Frequent Assessments Guide Teaching: Part One

What assessment strategies work best for you? I use multiple checks for understanding to make sure my kids are building knowledge, not reinforcing mistakes.

By Stef Durr


assessment checklist

How do you know your kids are learning? How and when do you currently assess if your students are learning? A recent opportunity for professional development made me realize that the four to five ways I typically collect data are not enough to truly judge if individual learners are where they need to be. In this article, I’m going to share some of my go-to strategies to check the understanding of my class. Next week, I’ll use your strategies and suggestions to discuss which strategies to use at the beginning, middle, or end of the lesson.

Author Profile

My name is Stefanie Durr, and I currently teach in a sixth grade classroom in Denver’s urban area. I feel fortunate that my school provides extensive opportunities for professional development (PD), and the seminars often push me to reflect on my classroom happenings. After this particular PD session, I knew I wanted to expand the way I think about checks for understanding, show you all the strategies that currently work for me, and collect a variety strategies for our learning community here at Lesson Planet. Please contribute your successes and expertise by including your favorite strategies below. We’d love to hear what works for you! Below are eight assessments that worked well in my middle school classroom.

1. Do Nows or Pre-Assessments

These introductory activities help me gauge where my learners are at the beginning of the lesson, allowing me to tweak my lesson based on the results. For example, if we’re reviewing literary devices, and it’s clear that the class easily mastered similes and metaphors, those are two literary devices we won’t spend time covering during the lesson. Instead, I might bring in idioms, hyperboles, or other less-known literary devices.

2. Cold Calling

Posing a question to the group and calling on a class member, whether they have their hand raised or not, helps me understand who truly understands the concept. One suggestion that I got was to make sure I’m calling on learners from each of my leveled groups and to provide scaffolded questions based on the participant’s level.

3. Everybody Writes

Improve engagement and increase answer quality by asking everyone to write the answer to a question you give. This helps all kids prepare to answer the question, and it lends itself well to cold calling because everyone should have something to say after a brief period of writing. I often circulate to ensure kids are participating, and if I see something profound, I’ll let that student know he'll be one of the people I call on.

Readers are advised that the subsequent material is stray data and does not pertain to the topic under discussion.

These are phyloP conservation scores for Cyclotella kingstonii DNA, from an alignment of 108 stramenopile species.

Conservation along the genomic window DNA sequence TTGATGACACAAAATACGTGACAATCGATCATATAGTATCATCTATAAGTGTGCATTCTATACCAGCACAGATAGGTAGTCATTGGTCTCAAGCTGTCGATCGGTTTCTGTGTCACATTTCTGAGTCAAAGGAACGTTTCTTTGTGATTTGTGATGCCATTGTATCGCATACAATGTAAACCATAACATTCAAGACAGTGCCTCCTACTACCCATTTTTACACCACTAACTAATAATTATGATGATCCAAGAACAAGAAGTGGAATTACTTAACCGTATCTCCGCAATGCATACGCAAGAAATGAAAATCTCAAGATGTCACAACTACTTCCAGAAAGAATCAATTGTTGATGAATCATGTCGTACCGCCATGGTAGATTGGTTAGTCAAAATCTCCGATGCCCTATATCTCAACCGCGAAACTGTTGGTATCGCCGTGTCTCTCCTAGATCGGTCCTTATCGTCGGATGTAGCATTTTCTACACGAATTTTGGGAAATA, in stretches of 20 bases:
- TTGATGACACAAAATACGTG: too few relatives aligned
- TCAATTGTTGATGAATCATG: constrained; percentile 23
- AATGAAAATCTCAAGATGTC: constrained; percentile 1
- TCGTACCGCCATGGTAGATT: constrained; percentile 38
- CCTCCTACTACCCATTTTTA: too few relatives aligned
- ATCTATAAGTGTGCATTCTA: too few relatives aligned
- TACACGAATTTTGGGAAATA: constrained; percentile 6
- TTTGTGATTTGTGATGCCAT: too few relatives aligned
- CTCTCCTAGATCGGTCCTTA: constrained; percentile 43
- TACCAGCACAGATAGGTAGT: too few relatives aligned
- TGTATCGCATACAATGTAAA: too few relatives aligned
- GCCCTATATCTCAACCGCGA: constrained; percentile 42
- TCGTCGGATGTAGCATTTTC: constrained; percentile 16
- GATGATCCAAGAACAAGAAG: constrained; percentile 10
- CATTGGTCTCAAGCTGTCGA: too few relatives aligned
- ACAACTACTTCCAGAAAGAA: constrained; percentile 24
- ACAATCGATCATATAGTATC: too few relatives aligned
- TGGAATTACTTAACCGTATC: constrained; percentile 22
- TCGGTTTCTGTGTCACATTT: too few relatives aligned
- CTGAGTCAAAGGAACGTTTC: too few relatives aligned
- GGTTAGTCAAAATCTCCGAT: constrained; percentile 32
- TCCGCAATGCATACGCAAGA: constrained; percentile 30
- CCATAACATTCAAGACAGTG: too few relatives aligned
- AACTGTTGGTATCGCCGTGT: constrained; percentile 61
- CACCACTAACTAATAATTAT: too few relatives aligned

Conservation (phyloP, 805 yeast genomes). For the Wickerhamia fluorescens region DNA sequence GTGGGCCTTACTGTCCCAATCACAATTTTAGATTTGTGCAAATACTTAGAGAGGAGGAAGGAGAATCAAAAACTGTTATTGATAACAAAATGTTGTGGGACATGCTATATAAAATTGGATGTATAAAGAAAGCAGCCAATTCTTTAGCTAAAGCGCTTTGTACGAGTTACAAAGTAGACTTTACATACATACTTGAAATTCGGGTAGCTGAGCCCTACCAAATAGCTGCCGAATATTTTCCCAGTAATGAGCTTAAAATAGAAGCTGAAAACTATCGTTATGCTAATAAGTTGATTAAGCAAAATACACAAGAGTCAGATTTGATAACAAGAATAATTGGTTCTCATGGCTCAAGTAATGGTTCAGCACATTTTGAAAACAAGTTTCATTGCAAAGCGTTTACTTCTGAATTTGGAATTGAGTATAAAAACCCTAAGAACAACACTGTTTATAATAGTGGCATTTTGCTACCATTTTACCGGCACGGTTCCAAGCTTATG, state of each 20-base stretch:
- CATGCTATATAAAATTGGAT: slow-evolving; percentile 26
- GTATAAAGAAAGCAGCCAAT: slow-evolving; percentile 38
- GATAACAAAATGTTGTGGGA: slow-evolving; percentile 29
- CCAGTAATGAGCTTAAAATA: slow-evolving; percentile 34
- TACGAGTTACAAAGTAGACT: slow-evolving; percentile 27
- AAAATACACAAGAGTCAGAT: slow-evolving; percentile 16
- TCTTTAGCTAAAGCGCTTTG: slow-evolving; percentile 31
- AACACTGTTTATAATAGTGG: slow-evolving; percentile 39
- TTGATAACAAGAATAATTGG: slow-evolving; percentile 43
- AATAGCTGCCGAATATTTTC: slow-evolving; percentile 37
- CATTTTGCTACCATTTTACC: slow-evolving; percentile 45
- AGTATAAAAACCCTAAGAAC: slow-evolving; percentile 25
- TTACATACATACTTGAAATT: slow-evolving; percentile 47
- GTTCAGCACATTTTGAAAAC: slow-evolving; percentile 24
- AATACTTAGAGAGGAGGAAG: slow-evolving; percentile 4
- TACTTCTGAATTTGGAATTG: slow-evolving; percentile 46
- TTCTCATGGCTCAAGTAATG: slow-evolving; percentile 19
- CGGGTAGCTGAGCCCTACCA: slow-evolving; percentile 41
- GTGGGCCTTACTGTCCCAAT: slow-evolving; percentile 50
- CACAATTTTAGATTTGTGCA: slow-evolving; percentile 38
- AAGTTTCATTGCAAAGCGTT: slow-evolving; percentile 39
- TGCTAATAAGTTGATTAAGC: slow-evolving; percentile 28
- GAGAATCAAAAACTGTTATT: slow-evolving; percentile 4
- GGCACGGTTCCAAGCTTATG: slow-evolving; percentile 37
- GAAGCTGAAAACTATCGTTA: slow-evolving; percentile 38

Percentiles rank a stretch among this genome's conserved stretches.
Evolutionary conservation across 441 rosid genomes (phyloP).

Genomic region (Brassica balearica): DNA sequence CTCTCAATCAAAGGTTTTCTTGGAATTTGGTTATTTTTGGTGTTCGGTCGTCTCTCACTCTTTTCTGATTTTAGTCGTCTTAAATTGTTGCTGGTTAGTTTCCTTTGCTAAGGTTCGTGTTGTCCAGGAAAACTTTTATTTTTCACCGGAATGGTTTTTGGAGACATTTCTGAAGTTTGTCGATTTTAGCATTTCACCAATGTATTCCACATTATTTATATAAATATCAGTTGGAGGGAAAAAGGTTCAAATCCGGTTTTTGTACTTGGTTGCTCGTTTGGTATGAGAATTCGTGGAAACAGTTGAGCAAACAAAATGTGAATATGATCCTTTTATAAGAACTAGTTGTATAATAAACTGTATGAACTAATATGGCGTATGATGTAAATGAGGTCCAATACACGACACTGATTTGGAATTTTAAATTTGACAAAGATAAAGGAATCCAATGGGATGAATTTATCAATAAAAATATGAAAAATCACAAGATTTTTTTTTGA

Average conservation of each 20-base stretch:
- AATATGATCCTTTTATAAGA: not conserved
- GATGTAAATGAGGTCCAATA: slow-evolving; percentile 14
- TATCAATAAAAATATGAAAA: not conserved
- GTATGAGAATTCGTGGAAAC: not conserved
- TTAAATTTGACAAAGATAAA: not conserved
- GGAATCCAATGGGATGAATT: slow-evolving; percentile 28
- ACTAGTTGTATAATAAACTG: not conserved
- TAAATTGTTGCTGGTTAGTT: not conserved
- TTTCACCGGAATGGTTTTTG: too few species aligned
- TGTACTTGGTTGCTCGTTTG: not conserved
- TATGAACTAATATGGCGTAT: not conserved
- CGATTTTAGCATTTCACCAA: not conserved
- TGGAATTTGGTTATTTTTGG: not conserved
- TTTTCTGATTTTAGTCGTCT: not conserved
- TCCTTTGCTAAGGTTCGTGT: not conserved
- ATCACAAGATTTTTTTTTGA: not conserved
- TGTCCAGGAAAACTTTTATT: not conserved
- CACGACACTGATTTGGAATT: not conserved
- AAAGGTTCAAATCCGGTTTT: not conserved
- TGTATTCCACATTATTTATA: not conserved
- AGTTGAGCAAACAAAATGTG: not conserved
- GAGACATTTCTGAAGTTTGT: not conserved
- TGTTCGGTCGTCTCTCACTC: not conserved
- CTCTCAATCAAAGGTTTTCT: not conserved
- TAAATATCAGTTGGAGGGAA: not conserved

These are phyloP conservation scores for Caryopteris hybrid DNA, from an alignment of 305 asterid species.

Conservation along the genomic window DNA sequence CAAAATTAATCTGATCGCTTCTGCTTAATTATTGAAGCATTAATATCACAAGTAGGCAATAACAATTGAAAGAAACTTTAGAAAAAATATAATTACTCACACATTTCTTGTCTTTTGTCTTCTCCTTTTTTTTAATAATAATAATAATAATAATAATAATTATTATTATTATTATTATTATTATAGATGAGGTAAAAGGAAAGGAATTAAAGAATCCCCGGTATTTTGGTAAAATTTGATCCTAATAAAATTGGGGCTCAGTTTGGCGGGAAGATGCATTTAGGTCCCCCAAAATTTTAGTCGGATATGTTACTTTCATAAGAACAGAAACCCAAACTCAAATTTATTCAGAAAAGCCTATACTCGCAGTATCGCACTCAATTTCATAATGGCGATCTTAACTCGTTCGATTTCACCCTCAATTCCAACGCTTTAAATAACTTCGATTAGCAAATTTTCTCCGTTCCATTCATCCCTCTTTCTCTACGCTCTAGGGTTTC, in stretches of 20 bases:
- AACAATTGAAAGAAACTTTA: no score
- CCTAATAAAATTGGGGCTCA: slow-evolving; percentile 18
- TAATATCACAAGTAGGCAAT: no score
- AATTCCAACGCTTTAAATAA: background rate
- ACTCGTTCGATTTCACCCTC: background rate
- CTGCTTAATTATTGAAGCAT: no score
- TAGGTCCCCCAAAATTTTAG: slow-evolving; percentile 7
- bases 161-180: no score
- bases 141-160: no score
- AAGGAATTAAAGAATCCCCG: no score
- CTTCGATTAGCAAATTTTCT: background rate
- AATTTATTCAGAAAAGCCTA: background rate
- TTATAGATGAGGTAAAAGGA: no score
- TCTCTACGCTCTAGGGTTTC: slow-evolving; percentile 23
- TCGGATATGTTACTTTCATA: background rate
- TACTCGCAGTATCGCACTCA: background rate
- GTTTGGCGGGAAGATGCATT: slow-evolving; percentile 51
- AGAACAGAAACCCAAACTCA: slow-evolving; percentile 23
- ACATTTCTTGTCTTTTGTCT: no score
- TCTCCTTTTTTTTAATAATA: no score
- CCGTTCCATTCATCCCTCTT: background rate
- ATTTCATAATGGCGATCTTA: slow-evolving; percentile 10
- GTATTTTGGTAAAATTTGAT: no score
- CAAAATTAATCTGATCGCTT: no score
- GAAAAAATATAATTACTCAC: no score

4. One-to-One Check-ins

Often difficult for me to achieve in my 33-person classroom, checking in one-on-one lets me use guiding questions to locate the area of confusion. Unfortunately, it’s so hard to check in with each individual, thus I usually aim to hit my lowest group first. These are my learners who can’t generally start an assignment without some guidance.

5. Differentiating Assignments

This is the first year that I decided to split my kids into groups based on their current levels. With three groups, it lets me create challenging, yet doable work for each group. So far, it's been pretty successful. Have any of you tried this strategy? Do you have tips?

6. Fist-to-Five

Sometimes the best way to check in with my class is to simply ask them how they’re doing. I conduct blind fist-to-fives (meaning they have to put their heads down, which typically avoids embarrassment for the kids who are really struggling), and I’ll make sure to immediately visit students who indicate their understanding is at either a zero or a one. Those with a three, four, or five can usually start the assignment independently and might not even need to check in with me.

7. White Boards

Sharing my classroom with one of the math teachers means I have 50 mini white boards at my disposal. I love asking my kids a question and having them record their answers on the boards. This lets me quickly look around the room to see who is struggling or who I can push to a deeper understanding.

8. Stretching the Correct Answer

This is a newer strategy for me, but I like that we get to sit on a correct answer for a while, encouraging those who are lost to find their way. Basically, if a student gives the correct answer, you don’t just applaud her and move on. Instead, you ask other classmates to explain why the answer is correct, how they got to the same answer, what advanced vocabulary they can use to answer the question again, or to find evidence that supports the correct answer.

What checks for understanding give you guidance in your classroom?